Go to 'thermo-' entry Go to 'dino-' entry Go to 'chondro-' entry Go to 'aero-' entry Go to '-logy' entry Go to 'thaumato-' entry Go to 'nano-' entry Go to '-sophy' entry Go to 'bucco-' entry Go to '-ism' entry Go to '-lysis' entry Go to 'galacto-' entry Go to '-anthropy' entry Go to 'pneumo-' entry Go to '-ploitation' entry Go to '-lithic' entry Go to '-sepalous' entry Go to 'onco-' entry Go to '-parous' entry Go to 'dermato-' entry Go to 'multi-' entry Go to 'dodeca-' entry Go to '-zoon' entry Go to 'vermi-' entry Go to 'crystallo-' entry Go to 'biblio-' entry Go to 'eco-' entry Go to 'juxta-' entry Go to 'facio-' entry
Affixes: the building blocks of English
Affixes: the building blocks of English

-lepsis Also -leptic.

A figure of speech.

[Greek lēpsis, a seizing, from lambanein, take hold of.]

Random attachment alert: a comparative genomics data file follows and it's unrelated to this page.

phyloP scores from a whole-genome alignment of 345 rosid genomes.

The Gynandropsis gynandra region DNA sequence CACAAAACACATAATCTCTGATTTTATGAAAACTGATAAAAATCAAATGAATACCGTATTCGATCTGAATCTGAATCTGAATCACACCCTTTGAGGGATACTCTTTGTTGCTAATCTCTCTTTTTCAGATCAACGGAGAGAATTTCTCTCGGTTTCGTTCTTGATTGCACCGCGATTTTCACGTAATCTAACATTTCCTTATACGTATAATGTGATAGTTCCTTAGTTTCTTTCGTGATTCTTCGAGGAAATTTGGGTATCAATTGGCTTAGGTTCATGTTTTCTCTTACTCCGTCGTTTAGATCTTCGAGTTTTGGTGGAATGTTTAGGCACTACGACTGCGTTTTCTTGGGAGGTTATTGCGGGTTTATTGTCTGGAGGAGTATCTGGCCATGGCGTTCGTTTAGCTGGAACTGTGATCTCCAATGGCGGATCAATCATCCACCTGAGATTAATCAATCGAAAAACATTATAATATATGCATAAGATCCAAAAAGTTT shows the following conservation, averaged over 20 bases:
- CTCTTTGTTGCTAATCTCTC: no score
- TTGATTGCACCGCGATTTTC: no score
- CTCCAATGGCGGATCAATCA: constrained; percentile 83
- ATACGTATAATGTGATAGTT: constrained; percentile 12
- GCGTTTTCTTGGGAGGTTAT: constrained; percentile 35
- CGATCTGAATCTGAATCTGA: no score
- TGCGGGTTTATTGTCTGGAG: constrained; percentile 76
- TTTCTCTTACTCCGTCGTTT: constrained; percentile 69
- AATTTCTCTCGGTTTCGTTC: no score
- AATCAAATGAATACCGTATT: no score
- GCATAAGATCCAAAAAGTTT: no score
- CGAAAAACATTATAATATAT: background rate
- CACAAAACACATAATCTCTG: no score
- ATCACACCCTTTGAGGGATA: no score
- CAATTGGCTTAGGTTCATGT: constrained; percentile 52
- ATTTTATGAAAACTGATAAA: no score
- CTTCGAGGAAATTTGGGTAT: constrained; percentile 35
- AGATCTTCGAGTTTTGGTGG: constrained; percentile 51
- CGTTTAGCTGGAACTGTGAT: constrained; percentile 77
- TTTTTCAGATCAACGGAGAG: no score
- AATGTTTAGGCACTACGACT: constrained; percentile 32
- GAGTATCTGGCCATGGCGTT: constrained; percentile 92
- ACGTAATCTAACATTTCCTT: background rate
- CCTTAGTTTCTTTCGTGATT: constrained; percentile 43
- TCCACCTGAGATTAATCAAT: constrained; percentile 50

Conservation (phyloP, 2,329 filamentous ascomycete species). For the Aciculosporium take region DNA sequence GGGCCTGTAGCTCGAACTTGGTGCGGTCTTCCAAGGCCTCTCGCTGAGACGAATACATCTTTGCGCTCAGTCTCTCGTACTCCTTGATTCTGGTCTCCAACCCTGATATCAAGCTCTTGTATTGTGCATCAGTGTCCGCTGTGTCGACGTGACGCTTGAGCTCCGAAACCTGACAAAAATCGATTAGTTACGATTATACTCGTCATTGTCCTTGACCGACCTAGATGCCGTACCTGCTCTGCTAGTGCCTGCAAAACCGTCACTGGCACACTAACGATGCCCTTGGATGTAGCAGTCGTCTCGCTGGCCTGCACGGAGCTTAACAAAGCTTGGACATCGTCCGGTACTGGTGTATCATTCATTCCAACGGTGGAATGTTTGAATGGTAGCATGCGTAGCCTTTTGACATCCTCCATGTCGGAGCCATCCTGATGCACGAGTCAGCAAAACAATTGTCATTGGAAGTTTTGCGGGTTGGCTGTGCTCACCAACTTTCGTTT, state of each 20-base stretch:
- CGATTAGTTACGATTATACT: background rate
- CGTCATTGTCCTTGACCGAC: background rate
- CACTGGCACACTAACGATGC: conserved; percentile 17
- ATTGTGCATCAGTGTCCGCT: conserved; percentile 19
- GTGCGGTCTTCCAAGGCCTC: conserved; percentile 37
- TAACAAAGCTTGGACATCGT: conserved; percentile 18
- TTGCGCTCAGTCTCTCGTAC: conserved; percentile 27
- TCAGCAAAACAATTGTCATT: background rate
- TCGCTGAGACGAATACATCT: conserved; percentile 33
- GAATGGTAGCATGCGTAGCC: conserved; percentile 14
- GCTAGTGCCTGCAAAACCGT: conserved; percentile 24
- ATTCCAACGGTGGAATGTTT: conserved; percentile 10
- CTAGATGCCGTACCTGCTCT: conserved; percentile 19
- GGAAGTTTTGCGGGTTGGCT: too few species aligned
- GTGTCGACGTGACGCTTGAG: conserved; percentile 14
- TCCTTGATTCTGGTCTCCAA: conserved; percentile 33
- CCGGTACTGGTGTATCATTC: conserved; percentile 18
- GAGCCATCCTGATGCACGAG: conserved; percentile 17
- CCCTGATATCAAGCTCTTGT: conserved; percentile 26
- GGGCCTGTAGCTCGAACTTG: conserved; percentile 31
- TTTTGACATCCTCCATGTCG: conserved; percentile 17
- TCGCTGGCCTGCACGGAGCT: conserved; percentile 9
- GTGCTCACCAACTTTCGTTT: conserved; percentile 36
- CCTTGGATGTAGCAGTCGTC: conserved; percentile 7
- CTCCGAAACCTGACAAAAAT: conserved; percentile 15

Words in -lepsis derive from medieval terms in rhetoric. A syllepsis (Greek sullēpsis, taking together) is a figure of speech in which a word is applied to two others in different senses (for example, he caught the train and a bad cold); prolepsis (Greek prolēpsis, from prolambanein, anticipate, from pro, before, plus lambanein, take) can refer to anticipating and answering possible objections in rhetorical speech, or to a literary device in which something is presumed to have existed before it actually happened, as in he was a dead man when he entered; metalepsis (Greek metalepsis, from metalambanein to substitute, from meta, with, across, or after) is a form of metonymy of an indirect kind in which the substitution is of a word that is already being used figuratively. Adjectives are formed in -leptic: sylleptic, proleptic.

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